Should blended American sours be considered gueuze?

Just to stir the controversy… Should we categorize sour blends from U.S. (or anywhere) as gueuze? Unless we have full on agreed to respect the notion that lambic by definition must come from pajottenland.

No matter what the answer is i dont know why some brewer in north america hasnt made a living mixing classic allagash/ jolly pumpkin or whatever sours and selling them.

spontaneously fermented ones, yes (I think this is the case right now).

mixed cultures / pitched yeast, no: We also don’t consider Flanders Red Geuze, which is a blend of Belgian Sours.



Yes to blend of spontaneous beers with comparable recipes, no to blend of anything else. The beers on RB listed as geuze largely follow this rule.

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Funny enough I just had Allagash’s coolship resurgam and saw it was listed.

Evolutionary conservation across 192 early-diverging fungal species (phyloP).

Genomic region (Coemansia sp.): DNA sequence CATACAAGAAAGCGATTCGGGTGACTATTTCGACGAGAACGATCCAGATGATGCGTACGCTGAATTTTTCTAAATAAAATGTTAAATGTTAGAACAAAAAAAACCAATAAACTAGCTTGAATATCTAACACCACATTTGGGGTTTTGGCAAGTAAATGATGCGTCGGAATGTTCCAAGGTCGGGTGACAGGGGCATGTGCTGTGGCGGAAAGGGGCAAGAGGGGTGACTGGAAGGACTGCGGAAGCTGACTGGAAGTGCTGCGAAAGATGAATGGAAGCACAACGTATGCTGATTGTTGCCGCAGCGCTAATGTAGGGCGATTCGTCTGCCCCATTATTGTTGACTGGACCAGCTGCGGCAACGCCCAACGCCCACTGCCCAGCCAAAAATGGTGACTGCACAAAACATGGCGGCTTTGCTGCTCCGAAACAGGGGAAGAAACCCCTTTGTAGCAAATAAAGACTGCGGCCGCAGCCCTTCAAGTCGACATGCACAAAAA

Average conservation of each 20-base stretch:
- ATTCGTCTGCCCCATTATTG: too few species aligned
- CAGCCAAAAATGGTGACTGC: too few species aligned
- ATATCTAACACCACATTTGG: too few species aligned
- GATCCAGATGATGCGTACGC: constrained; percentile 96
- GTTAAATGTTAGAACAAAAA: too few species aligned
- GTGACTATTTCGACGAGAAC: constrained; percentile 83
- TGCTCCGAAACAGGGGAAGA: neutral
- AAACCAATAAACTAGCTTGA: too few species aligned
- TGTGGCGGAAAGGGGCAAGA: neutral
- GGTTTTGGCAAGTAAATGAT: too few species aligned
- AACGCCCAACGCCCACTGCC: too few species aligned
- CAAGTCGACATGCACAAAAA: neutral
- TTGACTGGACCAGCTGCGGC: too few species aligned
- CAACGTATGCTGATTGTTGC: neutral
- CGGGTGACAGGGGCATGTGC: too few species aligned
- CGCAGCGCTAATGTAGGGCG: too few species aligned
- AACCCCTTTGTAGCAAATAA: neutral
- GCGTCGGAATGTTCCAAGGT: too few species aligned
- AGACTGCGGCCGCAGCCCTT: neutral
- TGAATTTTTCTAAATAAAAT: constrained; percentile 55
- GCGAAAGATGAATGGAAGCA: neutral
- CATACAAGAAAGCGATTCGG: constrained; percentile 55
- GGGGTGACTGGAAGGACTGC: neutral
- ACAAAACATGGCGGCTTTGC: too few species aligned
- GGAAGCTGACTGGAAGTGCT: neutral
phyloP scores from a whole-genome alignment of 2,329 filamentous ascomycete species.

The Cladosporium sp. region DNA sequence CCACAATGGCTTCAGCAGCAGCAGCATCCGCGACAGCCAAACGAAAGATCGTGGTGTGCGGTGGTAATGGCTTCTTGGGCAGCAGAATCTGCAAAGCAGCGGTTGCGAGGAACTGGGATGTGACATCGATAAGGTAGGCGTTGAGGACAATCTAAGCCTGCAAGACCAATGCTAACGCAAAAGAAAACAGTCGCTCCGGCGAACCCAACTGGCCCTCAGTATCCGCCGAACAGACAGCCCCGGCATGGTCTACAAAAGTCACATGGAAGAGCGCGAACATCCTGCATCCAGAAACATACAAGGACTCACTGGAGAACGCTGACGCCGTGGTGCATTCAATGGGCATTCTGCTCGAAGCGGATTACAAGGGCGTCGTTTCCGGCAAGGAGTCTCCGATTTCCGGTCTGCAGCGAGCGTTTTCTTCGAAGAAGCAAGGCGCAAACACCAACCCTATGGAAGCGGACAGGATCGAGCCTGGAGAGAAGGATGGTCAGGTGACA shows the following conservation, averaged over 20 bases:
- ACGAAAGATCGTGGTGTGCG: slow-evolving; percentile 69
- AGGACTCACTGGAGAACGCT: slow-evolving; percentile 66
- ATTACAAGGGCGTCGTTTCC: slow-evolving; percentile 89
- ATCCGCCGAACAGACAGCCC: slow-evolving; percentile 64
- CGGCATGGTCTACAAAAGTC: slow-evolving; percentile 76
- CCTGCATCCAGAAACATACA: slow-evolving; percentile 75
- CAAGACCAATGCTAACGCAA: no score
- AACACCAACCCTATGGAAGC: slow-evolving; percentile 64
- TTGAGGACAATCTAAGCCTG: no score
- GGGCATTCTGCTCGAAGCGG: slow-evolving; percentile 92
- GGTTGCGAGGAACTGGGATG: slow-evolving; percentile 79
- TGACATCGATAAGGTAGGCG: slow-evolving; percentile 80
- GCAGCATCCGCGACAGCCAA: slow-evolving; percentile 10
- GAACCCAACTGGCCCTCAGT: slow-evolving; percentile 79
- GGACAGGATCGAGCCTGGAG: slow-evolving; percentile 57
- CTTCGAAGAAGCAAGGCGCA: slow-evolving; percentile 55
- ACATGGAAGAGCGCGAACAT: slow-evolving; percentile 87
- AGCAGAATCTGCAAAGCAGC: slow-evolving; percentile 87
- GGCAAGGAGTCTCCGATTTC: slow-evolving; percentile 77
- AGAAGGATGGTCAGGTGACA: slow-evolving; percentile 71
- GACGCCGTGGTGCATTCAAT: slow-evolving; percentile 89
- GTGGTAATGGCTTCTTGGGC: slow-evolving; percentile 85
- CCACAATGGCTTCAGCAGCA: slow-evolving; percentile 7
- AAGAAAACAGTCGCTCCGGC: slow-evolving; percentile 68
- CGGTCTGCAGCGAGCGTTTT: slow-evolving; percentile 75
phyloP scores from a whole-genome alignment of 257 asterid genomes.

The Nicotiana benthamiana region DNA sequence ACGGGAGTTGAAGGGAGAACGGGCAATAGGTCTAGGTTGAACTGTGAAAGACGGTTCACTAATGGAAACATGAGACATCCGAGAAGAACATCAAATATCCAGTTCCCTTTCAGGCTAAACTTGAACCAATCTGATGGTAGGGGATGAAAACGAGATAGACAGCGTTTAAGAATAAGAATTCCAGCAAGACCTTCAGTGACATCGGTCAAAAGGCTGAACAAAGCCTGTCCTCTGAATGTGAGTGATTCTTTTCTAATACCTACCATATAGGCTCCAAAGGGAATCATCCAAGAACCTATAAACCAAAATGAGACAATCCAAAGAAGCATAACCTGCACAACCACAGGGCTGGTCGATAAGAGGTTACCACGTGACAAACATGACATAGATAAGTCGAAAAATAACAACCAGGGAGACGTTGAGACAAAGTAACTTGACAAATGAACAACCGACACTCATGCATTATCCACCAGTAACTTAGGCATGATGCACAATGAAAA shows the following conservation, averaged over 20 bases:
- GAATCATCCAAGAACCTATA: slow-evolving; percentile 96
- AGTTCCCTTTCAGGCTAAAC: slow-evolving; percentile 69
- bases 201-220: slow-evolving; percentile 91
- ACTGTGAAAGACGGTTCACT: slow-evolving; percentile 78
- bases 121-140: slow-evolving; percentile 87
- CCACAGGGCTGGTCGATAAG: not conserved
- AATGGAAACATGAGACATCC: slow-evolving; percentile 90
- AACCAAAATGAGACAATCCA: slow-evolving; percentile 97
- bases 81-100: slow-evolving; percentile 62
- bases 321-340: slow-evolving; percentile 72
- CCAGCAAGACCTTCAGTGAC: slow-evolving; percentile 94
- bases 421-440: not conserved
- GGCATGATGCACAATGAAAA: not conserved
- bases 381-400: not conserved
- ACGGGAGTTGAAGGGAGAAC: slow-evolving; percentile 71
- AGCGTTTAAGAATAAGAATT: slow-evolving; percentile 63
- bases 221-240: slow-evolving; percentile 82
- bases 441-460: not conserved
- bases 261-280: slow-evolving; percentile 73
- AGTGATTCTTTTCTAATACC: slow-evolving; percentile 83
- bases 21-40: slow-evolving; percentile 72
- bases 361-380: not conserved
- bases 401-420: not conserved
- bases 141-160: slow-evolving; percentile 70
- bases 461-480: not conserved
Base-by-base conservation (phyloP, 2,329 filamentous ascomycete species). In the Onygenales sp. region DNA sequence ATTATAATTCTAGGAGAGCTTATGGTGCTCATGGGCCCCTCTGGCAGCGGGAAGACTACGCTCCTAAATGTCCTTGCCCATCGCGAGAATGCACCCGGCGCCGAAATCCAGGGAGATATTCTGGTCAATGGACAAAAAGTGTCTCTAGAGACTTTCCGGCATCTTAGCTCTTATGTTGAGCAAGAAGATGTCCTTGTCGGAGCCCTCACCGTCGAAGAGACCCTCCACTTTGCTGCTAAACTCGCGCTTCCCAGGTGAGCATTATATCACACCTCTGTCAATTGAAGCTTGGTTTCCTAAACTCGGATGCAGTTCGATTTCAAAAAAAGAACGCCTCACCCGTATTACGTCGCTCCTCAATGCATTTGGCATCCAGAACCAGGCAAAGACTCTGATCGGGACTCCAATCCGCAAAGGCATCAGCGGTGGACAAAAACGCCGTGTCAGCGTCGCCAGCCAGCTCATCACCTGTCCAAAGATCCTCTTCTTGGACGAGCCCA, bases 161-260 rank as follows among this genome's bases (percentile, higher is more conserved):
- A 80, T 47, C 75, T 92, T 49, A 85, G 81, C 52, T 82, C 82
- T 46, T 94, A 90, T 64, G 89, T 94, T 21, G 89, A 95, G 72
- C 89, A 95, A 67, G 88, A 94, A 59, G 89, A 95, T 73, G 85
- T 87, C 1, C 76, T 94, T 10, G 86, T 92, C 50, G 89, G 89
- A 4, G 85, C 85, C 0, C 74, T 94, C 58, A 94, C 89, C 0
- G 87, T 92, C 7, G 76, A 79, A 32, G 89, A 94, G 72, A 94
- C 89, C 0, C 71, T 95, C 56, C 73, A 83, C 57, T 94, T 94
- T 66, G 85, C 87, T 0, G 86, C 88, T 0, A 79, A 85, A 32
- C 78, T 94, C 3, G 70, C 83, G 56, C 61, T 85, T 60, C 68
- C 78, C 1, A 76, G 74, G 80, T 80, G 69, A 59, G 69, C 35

Heres an unblended lambic from the uk, but it was made in the traditional manner, from what I believe

that’s my take and I change styles for beers if they don’t meet this criteria.

Adopt the Method Traditionale category?

If something is spontaneously fermented I use the lambic styles. It does seem a fairly complex subject that is not dealt with all that consistently though. Do spontaneous ferments using barrel microbes rather than leaving open count? How important is the wheat aspect? There are certainly barrel aged blended fruit sours made here which I have left as sour / wild ale even though they’re made a lot closer to the traditional method than some of the Belgian fruit ‘lambics’.

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